Loan deferment is a special financing alternative that lets borrowers skip a payment without receiving derogatory credit reporting. The option to defer payments is available for most types of loans including mortgage, auto, credit cards, and student loans. Debtors must obtain lender approval and abide by deferment policies.
Prior to entering into a loan agreement, the "borrower" first makes representations about his affairs surrounding his character, creditworthiness, cashflow, and any collateral that he may have available to pledge as security for a loan. These representations are taken into consideration and the lender then determines under what conditions (terms), if any, they are prepared to advance money.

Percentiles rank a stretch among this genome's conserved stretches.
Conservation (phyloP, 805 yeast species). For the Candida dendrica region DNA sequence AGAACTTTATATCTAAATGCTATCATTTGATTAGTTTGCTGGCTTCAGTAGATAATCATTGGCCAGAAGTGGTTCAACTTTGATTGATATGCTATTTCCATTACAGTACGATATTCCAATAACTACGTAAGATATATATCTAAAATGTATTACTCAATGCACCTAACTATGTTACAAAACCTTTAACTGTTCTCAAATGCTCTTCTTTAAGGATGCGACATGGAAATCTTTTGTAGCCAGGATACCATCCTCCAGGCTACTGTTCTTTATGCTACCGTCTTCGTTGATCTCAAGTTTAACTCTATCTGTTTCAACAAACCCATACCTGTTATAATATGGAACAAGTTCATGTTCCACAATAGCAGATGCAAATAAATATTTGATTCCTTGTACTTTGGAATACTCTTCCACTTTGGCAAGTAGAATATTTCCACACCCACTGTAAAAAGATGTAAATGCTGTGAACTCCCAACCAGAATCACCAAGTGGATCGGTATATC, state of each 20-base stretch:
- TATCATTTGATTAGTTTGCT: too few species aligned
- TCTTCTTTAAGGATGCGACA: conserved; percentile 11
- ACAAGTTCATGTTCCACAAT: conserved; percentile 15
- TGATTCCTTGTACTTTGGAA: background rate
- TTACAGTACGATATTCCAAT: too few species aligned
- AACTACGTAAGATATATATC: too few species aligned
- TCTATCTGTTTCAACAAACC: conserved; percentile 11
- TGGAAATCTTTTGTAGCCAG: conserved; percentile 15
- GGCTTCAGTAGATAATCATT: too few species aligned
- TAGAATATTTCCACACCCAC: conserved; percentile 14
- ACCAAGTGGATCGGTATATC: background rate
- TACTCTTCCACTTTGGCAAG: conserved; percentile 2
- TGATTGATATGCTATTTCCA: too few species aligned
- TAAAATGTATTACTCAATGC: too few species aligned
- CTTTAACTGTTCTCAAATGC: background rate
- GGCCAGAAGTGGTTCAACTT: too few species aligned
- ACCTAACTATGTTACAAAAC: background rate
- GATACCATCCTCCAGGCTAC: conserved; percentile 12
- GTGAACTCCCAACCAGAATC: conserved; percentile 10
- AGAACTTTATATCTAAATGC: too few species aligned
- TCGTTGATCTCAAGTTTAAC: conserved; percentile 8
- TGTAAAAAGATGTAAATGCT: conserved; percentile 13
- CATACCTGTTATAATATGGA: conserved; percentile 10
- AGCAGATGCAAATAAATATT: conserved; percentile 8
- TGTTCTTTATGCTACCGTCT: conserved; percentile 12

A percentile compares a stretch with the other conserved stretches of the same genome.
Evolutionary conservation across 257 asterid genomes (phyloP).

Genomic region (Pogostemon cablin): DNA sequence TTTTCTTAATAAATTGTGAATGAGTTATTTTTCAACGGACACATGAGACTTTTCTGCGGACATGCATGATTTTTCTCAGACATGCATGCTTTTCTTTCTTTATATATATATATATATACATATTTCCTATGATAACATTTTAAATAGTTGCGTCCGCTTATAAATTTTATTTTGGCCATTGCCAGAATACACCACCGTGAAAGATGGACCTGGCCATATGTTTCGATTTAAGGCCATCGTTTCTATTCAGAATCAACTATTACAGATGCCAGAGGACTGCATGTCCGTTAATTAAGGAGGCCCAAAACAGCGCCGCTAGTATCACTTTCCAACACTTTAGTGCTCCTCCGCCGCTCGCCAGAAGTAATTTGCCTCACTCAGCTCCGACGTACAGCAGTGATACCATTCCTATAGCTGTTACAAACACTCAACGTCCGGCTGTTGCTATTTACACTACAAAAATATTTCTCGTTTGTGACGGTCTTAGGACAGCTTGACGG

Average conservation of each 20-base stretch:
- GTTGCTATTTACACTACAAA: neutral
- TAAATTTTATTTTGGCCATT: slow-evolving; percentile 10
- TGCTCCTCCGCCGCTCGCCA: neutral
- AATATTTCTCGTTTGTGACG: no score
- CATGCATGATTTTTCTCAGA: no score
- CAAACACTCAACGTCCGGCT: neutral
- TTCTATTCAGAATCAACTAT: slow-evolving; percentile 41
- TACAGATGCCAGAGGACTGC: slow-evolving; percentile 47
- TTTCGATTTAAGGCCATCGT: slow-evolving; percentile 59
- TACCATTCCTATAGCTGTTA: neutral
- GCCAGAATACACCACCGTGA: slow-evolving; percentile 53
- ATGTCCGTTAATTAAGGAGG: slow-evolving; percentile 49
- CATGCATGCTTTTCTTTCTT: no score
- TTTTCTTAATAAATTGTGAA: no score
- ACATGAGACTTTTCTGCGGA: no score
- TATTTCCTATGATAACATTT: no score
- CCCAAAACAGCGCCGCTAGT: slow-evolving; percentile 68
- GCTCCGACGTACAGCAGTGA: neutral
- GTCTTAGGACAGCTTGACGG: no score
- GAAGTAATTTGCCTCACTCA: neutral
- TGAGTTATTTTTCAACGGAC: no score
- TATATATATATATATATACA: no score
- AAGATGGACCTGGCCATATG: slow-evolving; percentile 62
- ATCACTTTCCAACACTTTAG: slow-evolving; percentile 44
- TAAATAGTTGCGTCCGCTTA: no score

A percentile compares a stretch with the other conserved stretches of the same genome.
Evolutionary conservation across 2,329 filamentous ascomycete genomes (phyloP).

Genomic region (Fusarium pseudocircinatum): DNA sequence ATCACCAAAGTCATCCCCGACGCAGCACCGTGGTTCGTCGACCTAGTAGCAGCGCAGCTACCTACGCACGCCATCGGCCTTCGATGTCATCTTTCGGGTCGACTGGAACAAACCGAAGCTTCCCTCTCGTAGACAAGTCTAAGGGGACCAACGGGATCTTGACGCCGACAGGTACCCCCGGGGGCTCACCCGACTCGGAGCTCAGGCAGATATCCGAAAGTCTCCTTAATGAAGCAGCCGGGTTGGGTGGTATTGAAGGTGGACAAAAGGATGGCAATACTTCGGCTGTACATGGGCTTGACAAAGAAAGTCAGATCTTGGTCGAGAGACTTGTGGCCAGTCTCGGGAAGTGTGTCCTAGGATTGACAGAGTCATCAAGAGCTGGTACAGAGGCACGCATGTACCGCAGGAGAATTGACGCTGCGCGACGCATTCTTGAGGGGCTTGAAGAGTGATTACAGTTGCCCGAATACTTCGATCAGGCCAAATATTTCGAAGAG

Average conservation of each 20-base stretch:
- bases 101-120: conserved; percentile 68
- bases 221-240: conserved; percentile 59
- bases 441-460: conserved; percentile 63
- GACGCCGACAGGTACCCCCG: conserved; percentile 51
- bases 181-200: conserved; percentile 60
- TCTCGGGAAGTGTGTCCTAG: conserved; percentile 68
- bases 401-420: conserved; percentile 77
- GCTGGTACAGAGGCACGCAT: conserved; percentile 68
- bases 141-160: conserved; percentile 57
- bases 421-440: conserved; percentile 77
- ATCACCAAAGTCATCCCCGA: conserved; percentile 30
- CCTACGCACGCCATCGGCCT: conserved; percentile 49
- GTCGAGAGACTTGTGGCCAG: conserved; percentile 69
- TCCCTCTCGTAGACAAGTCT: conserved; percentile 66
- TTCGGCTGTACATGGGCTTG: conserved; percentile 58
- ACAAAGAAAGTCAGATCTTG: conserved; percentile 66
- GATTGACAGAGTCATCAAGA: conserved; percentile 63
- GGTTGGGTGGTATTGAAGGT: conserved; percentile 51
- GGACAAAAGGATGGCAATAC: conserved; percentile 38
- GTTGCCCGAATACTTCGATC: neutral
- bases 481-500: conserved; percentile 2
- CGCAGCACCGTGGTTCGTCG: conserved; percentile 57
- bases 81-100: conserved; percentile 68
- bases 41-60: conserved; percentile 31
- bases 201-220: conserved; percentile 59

The loan deferment process involves contacting the lender, submitting a deferment application, and undergoing the application process. The actual process can vary by lender. Other factors taken into account include the borrower's credit history, type of loan, and number of payments being deferred. Approval can take less than 24 hours to several weeks.
Lenders may require borrowers to submit a financial letter of hardship which explains the circumstances causing them to require a loan deferment. Hardship letters are usually required with federal student loans and real estate transactions such as loan modifications.